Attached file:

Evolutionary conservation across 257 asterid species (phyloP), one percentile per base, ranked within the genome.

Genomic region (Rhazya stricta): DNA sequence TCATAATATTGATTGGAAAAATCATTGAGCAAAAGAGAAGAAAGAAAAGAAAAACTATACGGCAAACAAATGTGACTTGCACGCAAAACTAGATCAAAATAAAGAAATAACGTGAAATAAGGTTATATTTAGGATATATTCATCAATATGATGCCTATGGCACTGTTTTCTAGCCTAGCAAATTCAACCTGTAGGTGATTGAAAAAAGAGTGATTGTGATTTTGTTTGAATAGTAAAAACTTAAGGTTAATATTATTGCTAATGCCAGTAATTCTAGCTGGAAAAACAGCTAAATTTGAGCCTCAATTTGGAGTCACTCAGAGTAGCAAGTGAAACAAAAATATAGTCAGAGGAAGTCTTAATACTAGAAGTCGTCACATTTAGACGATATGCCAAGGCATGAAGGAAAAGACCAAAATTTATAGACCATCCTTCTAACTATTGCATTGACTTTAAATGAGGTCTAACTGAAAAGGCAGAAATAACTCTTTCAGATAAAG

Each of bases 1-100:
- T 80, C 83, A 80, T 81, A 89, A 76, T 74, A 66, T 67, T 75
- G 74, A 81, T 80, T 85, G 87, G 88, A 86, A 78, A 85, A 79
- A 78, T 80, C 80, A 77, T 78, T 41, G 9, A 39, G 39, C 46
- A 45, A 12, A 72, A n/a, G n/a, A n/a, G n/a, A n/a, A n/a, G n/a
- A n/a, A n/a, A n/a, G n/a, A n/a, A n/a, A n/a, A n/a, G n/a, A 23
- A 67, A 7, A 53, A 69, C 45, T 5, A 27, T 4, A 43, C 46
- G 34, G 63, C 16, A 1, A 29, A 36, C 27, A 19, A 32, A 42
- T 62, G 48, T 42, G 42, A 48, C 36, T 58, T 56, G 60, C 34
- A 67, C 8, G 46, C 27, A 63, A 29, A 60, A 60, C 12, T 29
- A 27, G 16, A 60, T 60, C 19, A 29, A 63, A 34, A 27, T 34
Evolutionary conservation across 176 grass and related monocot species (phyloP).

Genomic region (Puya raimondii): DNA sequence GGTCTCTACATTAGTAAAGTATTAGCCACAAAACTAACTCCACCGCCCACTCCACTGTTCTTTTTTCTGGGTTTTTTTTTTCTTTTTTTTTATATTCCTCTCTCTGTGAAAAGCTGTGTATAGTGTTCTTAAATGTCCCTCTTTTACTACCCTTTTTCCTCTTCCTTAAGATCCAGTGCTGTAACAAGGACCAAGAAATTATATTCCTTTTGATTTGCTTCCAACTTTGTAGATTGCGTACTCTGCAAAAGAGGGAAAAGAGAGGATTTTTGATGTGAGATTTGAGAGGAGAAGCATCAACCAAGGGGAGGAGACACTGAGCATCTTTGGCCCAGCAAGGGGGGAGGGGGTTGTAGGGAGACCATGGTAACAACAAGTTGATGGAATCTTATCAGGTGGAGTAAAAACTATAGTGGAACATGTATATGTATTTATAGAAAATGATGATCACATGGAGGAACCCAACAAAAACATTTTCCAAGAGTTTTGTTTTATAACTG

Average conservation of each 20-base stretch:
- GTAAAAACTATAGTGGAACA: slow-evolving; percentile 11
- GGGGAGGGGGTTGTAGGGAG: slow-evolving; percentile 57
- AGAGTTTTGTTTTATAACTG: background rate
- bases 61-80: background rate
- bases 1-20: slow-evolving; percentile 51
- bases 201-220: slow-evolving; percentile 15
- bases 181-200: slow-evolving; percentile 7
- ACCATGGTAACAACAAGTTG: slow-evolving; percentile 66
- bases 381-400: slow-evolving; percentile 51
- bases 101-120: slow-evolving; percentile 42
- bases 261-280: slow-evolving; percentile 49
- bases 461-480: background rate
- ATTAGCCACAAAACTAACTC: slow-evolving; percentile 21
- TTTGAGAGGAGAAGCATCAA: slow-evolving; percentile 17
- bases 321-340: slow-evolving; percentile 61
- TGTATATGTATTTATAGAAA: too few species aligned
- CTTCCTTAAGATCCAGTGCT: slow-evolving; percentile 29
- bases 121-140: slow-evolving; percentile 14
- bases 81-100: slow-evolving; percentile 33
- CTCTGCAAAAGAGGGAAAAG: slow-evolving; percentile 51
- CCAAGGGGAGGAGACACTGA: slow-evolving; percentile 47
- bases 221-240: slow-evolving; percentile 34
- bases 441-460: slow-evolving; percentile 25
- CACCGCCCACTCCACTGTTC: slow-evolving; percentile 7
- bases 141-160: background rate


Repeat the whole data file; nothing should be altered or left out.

Evolutionary conservation across 257 asterid species (phyloP), one percentile per base, ranked within the genome.

Genomic region (Rhazya stricta): DNA sequence TCATAATATTGATTGGAAAAATCATTGAGCAAAAGAGAAGAAAGAAAAGAAAAACTATACGGCAAACAAATGTGACTTGCACGCAAAACTAGATCAAAATAAAGAAATAACGTGAAATAAGGTTATATTTAGGATATATTCATCAATATGATGCCTATGGCACTGTTTTCTAGCCTAGCAAATTCAACCTGTAGGTGATTGAAAAAAGAGTGATTGTGATTTTGTTTGAATAGTAAAAACTTAAGGTTAATATTATTGCTAATGCCAGTAATTCTAGCTGGAAAAACAGCTAAATTTGAGCCTCAATTTGGAGTCACTCAGAGTAGCAAGTGAAACAAAAATATAGTCAGAGGAAGTCTTAATACTAGAAGTCGTCACATTTAGACGATATGCCAAGGCATGAAGGAAAAGACCAAAATTTATAGACCATCCTTCTAACTATTGCATTGACTTTAAATGAGGTCTAACTGAAAAGGCAGAAATAACTCTTTCAGATAAAG

Each of bases 1-100:
- T 80, C 83, A 80, T 81, A 89, A 76, T 74, A 66, T 67, T 75
- G 74, A 81, T 80, T 85, G 87, G 88, A 86, A 78, A 85, A 79
- A 78, T 80, C 80, A 77, T 78, T 41, G 9, A 39, G 39, C 46
- A 45, A 12, A 72, A n/a, G n/a, A n/a, G n/a, A n/a, A n/a, G n/a
- A n/a, A n/a, A n/a, G n/a, A n/a, A n/a, A n/a, A n/a, G n/a, A 23
- A 67, A 7, A 53, A 69, C 45, T 5, A 27, T 4, A 43, C 46
- G 34, G 63, C 16, A 1, A 29, A 36, C 27, A 19, A 32, A 42
- T 62, G 48, T 42, G 42, A 48, C 36, T 58, T 56, G 60, C 34
- A 67, C 8, G 46, C 27, A 63, A 29, A 60, A 60, C 12, T 29
- A 27, G 16, A 60, T 60, C 19, A 29, A 63, A 34, A 27, T 34
Evolutionary conservation across 176 grass and related monocot species (phyloP).

Genomic region (Puya raimondii): DNA sequence GGTCTCTACATTAGTAAAGTATTAGCCACAAAACTAACTCCACCGCCCACTCCACTGTTCTTTTTTCTGGGTTTTTTTTTTCTTTTTTTTTATATTCCTCTCTCTGTGAAAAGCTGTGTATAGTGTTCTTAAATGTCCCTCTTTTACTACCCTTTTTCCTCTTCCTTAAGATCCAGTGCTGTAACAAGGACCAAGAAATTATATTCCTTTTGATTTGCTTCCAACTTTGTAGATTGCGTACTCTGCAAAAGAGGGAAAAGAGAGGATTTTTGATGTGAGATTTGAGAGGAGAAGCATCAACCAAGGGGAGGAGACACTGAGCATCTTTGGCCCAGCAAGGGGGGAGGGGGTTGTAGGGAGACCATGGTAACAACAAGTTGATGGAATCTTATCAGGTGGAGTAAAAACTATAGTGGAACATGTATATGTATTTATAGAAAATGATGATCACATGGAGGAACCCAACAAAAACATTTTCCAAGAGTTTTGTTTTATAACTG

Average conservation of each 20-base stretch:
- GTAAAAACTATAGTGGAACA: slow-evolving; percentile 11
- GGGGAGGGGGTTGTAGGGAG: slow-evolving; percentile 57
- AGAGTTTTGTTTTATAACTG: background rate
- bases 61-80: background rate
- bases 1-20: slow-evolving; percentile 51
- bases 201-220: slow-evolving; percentile 15
- bases 181-200: slow-evolving; percentile 7
- ACCATGGTAACAACAAGTTG: slow-evolving; percentile 66
- bases 381-400: slow-evolving; percentile 51
- bases 101-120: slow-evolving; percentile 42
- bases 261-280: slow-evolving; percentile 49
- bases 461-480: background rate
- ATTAGCCACAAAACTAACTC: slow-evolving; percentile 21
- TTTGAGAGGAGAAGCATCAA: slow-evolving; percentile 17
- bases 321-340: slow-evolving; percentile 61
- TGTATATGTATTTATAGAAA: too few species aligned
- CTTCCTTAAGATCCAGTGCT: slow-evolving; percentile 29
- bases 121-140: slow-evolving; percentile 14
- bases 81-100: slow-evolving; percentile 33
- CTCTGCAAAAGAGGGAAAAG: slow-evolving; percentile 51
- CCAAGGGGAGGAGACACTGA: slow-evolving; percentile 47
- bases 221-240: slow-evolving; percentile 34
- bases 441-460: slow-evolving; percentile 25
- CACCGCCCACTCCACTGTTC: slow-evolving; percentile 7
- bases 141-160: background rate